The classic spending rate is 4% of your total savings in the first year you retire or start drawing on the money. In each following year, take the same amount plus an increase for inflation. Properly invested (more on that later), your money should last at least 30 years. You can start with 4.5% if your portfolio is well diversified.
Those rules have been the gold standard in financial planning ever since they were developed. They would have carried you through the worst periods the U.S. economy has endured, measured from the mid-1920s. For any period better than "the worst," your money should last longer than three decades.
But what if the next 30 years take a different course? That's a question I've asked myself as my husband and I plan for the day when we won't have paychecks. The projected Quinn budget works on a 4.5% withdrawal rate. We want to spend enough to be able to enjoy ourselves yet not so much that we start to worry.
Again, you have to be "properly invested," and that means you can't be afraid of stocks. The research on 4% (and other withdrawal rates, up to 5.5%) assumes you're keeping half your money in blue-chip stocks and the rest in intermediate-term government bonds (in both cases in the form of mutual funds).
That assumption stops some conservative investors cold. (What, 50% in stocks?) Fortunately, you don't have to go that high. The 4% rule still works with only 35% in stocks. If you don't trust the market at all—and buy only fixed-income investments—your safe withdrawal rate goes down to about 2.5%. You can start with 4.5% if your investments include smaller stocks as well as larger ones.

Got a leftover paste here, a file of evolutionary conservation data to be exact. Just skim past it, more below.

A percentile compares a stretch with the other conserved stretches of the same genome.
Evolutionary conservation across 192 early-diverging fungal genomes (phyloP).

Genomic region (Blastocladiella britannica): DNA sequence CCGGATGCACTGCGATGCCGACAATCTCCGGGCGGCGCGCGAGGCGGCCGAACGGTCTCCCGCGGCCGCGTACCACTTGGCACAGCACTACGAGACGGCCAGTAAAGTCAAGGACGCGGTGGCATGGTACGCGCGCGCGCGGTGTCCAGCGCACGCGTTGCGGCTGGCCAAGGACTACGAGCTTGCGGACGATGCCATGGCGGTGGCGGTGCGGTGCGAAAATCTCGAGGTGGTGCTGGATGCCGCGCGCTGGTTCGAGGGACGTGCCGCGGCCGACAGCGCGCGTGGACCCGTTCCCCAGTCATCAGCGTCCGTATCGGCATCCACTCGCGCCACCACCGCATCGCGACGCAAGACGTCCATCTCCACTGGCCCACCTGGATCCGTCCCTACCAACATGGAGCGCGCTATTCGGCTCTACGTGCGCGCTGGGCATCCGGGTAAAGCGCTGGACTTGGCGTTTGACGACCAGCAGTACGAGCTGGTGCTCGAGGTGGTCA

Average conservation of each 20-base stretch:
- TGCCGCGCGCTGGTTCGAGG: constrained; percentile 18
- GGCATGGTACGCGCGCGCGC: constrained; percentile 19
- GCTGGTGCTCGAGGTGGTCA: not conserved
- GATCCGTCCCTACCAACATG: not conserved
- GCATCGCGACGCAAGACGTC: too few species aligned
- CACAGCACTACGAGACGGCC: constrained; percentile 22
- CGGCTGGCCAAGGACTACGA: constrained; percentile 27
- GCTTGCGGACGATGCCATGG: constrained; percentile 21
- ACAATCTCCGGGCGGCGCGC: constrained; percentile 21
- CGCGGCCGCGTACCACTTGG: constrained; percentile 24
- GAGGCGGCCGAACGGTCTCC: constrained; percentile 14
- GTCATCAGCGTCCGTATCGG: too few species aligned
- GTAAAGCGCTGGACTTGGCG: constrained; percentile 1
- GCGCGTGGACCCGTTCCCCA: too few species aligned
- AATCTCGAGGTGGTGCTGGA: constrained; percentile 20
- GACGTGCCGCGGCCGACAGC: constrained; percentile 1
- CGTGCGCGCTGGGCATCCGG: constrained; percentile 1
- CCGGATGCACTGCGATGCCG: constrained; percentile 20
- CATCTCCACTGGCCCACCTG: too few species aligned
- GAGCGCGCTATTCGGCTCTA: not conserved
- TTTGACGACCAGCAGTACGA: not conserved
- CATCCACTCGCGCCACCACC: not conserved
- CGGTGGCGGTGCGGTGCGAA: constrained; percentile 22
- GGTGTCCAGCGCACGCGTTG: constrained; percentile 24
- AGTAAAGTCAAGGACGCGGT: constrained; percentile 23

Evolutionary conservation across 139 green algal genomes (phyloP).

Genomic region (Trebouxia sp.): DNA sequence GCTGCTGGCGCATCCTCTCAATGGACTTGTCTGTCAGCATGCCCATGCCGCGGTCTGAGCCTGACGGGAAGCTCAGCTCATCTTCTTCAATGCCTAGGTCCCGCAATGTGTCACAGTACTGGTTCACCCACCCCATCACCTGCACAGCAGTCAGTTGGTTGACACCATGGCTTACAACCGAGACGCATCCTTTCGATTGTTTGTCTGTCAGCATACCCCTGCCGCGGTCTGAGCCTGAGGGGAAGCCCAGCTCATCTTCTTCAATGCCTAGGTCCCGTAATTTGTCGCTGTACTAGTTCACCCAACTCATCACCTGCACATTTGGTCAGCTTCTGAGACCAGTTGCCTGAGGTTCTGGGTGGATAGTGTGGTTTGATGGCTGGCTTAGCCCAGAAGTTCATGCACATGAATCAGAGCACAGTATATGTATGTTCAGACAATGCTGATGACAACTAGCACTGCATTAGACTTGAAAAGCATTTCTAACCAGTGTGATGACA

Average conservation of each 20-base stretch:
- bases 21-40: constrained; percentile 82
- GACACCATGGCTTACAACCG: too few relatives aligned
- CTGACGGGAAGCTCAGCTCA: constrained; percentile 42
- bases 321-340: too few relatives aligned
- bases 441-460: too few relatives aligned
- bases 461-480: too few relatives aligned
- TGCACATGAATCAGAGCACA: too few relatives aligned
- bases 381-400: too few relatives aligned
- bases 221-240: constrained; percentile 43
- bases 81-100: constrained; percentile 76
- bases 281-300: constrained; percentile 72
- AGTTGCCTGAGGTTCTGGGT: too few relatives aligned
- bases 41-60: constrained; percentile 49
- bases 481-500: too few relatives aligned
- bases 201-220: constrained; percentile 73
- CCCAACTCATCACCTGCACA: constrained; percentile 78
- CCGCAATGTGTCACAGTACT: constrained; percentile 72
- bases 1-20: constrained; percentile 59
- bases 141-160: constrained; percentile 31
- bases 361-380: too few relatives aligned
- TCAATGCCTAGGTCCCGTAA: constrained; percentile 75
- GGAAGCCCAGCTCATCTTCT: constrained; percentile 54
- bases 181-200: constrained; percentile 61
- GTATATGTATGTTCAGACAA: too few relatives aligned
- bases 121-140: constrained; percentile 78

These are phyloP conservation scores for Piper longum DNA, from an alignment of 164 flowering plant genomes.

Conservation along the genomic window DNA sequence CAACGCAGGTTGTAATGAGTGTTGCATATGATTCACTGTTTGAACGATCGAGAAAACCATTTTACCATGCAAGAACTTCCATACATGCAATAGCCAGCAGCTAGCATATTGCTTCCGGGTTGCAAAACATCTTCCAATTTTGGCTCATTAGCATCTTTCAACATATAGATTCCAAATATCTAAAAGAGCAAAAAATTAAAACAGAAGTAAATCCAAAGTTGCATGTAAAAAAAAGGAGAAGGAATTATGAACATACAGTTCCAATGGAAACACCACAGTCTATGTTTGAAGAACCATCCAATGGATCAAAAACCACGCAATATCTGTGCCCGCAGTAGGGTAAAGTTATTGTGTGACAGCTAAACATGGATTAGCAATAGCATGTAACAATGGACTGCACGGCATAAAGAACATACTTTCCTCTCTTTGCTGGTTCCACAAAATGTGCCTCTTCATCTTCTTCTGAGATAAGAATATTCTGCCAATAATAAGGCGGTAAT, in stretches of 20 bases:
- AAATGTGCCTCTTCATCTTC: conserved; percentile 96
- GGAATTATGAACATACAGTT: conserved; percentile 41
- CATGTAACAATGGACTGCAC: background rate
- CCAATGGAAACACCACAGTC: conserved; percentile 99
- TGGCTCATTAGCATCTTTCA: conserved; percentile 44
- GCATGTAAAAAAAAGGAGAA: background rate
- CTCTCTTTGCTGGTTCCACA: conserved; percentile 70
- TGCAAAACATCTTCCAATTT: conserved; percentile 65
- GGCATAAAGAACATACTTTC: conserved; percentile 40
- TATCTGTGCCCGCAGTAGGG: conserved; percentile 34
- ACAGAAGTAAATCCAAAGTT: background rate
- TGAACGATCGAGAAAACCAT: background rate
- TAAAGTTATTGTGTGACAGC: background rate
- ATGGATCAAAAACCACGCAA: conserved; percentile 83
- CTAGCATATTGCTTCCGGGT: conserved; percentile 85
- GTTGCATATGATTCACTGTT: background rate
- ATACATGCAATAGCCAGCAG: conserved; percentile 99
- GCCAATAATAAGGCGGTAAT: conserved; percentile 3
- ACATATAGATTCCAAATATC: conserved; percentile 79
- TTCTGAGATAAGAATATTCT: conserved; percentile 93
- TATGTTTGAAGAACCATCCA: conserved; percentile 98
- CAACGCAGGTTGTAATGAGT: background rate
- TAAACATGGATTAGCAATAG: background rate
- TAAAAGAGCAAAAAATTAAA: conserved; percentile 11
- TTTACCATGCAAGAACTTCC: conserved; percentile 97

That said, the "safe" 4% withdrawal rate may indeed be too safe. In 97% of the periods studied, retirees wound up—30 years later—with at least the same amount of money they had when they started. If you're flexible in your spending, you could start with as much as 5.5%.
The problem is that you never know. That's why planners generally advise you to start with 4% or 4.5%, take your annual inflation raises, and see where you stand in 10 years or so. If markets have risen, you can increase the draw.
Discover the Joys of "Bucketing"
Once you've figured out a withdrawal rate you're comfortable with, you need to implement a system to help keep track of your investments and risk levels. I recommend a technique known as "bucketing." It suits the way we think.